Man shot by Calif. police files lawsuit
The shooting happened when Lafayette officers responded to a series of 911 hang-up calls
By Henry Lee
San Francisco Chronicle
SAN FRANCISCO — A man who was shot and wounded last year by Lafayette police filed a federal civil rights lawsuit Thursday against the city and Contra Costa County.
Michael Schock, 28, was shot April 2, 2013, at his family's home on the 3400 block of Woodview Drive, west of St. Marys Road.
The shooting happened when Lafayette police officers Steve Harrison and Michael Marshall responded to a series of 911 hang-up calls. Dispatchers weren't able to get any information because the caller disconnected each time, Lafayette Police Chief Eric Christensen has said.
In a suit filed in U.S. District Court in San Francisco, attorney Stan Casper said Schock suffers from emotional problems and had thrown some personal items out of is bedroom window "in frustration, startling family members" and prompting his sister to call 911. She believed she needed help, but "immediately hung up when she realized that (her brother) had calmed down," the suit said.
When the two officers arrived at the home, they saw Schock standing near the open front door and asked him to take his hands out of his pockets, the suit said. Schock complied and removed a knife from his pocket before returning inside, the complaint said.
When the officers were detaining his sister's boyfriend, James Marin, outside the home, Schock, "partly as a result of his fragile emotional state, feared for the safety and condition of Marin and came outside the house," the suit said.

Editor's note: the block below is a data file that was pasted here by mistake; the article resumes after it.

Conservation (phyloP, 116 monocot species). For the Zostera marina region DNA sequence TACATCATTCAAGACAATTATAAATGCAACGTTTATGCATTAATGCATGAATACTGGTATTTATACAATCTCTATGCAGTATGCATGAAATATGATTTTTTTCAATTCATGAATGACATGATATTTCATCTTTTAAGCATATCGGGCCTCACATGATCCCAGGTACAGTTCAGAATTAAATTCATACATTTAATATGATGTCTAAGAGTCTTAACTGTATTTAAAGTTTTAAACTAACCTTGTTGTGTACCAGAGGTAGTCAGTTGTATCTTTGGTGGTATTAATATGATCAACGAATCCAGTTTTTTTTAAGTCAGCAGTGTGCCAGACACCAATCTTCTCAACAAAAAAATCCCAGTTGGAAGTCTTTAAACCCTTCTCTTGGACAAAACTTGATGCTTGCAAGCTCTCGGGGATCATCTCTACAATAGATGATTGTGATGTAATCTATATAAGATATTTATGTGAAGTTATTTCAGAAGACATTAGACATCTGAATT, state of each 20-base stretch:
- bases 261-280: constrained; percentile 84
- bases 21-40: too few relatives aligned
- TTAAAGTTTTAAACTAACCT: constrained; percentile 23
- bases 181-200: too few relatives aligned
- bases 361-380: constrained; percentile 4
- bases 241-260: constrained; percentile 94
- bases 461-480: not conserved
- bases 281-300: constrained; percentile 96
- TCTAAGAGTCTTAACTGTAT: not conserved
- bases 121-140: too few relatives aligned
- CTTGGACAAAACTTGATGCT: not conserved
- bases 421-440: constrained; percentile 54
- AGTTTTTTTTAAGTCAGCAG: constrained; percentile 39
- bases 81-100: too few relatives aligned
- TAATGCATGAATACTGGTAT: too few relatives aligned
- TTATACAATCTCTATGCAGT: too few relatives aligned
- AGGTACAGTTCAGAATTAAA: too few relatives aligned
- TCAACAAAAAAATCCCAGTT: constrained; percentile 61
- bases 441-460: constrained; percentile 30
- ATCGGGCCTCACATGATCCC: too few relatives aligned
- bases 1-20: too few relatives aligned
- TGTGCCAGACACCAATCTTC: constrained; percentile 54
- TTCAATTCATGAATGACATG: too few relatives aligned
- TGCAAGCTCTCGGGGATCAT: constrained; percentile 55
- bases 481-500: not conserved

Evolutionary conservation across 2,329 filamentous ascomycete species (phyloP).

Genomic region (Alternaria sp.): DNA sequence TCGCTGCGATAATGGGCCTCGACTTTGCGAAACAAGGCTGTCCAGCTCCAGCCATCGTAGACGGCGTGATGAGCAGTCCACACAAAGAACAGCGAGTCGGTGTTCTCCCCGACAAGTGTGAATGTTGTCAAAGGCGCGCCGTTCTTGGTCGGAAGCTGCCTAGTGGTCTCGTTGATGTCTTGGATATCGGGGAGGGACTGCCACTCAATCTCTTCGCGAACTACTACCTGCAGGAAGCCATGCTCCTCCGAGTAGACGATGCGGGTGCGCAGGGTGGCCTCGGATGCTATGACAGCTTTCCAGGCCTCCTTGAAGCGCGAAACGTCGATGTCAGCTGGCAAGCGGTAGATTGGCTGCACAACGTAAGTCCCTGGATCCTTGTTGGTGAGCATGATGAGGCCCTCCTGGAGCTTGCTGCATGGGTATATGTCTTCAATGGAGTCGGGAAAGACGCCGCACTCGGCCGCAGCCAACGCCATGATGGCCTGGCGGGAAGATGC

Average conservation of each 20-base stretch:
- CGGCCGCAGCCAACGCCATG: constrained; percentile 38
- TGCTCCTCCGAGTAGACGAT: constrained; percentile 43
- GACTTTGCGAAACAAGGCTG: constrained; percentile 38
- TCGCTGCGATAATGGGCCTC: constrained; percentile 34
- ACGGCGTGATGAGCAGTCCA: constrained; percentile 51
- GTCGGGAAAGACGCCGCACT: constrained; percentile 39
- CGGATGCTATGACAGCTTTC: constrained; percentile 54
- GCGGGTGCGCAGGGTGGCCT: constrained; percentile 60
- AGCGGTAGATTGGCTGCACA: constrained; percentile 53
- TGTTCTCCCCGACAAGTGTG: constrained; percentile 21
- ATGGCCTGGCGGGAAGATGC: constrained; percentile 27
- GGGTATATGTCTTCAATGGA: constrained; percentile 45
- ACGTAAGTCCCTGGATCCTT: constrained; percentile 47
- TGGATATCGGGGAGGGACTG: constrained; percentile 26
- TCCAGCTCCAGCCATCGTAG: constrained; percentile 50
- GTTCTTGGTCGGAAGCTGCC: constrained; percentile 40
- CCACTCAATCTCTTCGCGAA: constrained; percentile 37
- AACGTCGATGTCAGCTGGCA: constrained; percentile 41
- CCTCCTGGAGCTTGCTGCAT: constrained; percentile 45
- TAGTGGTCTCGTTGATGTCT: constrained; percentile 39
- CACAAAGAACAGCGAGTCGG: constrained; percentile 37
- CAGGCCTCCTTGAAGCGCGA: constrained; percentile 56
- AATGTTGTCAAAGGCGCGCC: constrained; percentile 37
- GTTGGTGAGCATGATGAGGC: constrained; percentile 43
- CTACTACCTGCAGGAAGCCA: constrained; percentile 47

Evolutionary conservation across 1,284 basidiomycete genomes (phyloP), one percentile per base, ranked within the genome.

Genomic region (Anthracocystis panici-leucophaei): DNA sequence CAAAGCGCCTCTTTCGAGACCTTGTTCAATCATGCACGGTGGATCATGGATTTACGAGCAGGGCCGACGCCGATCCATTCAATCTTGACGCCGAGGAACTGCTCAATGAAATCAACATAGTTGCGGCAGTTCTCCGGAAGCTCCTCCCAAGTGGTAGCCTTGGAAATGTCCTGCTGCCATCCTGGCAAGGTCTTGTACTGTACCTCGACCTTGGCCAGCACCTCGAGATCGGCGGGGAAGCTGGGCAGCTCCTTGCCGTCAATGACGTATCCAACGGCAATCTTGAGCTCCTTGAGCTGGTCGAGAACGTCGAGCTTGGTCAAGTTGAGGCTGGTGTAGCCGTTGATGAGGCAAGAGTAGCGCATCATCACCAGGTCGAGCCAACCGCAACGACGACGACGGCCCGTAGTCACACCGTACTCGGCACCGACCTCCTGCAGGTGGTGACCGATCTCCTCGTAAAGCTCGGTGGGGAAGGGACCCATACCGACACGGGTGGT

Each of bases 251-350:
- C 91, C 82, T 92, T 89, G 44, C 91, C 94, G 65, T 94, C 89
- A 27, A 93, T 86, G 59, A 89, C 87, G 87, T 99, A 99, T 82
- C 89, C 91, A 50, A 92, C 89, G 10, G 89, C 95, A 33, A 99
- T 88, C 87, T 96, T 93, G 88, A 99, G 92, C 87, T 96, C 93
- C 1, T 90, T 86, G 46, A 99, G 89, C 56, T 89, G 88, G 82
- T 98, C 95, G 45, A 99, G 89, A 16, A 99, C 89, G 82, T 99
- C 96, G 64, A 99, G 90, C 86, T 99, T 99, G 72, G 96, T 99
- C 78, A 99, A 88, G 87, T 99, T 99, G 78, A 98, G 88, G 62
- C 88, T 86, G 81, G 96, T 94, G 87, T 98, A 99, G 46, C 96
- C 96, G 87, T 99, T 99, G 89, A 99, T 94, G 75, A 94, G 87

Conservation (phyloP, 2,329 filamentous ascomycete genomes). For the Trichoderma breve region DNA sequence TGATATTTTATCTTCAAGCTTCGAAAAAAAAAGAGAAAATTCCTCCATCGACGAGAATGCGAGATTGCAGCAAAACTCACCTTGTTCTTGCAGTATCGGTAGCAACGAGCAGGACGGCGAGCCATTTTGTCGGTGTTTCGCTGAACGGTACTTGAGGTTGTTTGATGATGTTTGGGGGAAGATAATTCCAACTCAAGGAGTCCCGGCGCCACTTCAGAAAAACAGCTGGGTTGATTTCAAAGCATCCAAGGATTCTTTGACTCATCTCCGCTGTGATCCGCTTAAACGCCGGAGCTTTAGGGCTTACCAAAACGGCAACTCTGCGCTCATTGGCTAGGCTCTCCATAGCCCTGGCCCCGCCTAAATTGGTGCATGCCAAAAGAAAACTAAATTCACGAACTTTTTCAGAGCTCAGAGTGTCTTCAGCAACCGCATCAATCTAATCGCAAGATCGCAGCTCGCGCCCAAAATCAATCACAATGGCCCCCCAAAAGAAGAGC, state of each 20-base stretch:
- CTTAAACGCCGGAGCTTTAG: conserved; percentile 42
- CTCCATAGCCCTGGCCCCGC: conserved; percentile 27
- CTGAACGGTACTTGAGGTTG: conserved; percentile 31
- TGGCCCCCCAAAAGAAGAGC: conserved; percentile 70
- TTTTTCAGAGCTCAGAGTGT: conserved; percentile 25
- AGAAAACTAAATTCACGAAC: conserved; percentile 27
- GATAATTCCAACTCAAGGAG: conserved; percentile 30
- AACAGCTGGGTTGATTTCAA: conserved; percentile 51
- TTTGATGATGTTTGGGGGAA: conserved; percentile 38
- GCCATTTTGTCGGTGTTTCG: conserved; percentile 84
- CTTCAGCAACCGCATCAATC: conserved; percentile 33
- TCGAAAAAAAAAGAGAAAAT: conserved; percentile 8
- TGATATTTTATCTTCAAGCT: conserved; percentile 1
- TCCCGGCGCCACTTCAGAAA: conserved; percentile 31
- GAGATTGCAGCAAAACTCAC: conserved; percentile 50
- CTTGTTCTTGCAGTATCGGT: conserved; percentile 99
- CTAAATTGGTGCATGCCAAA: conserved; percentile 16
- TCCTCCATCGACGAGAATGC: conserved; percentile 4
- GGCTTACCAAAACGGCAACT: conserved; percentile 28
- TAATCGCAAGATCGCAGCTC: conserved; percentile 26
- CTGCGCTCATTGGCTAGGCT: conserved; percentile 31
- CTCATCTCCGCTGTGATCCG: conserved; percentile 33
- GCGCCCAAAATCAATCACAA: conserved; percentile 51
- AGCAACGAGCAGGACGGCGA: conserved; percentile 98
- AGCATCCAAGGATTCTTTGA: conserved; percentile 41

Harrison "reacted to plaintiff coming out of the house" by trying to shock Schock with a Taser stun weapon, the suit said. Schock then grabbed a kitchen broom "and continued to move toward the police" before dropping the broom, the suit said.
But Schock continued to approach Harrison "without the broom," and Harrison shot Schock "at close range in his abdomen and thigh," according to the suit. Schock underwent surgery and was hospitalized for two weeks.
"It was not objectively reasonable to use deadly force, as plaintiff was unarmed and did not present a threat of imminent serious bodily injury or death" to the officers or anyone else at the scene, the suit said.
The complaint, which seeks unspecified damages, names the city of Lafayette, Christensen, Harrison, Marshall and the county as defendants. The Sheriff's Office provides law enforcement services to Lafayette. The defendants haven't responded to the suit in court.
Copyright 2014 the San Francisco Chronicle
McClatchy-Tribune News Service
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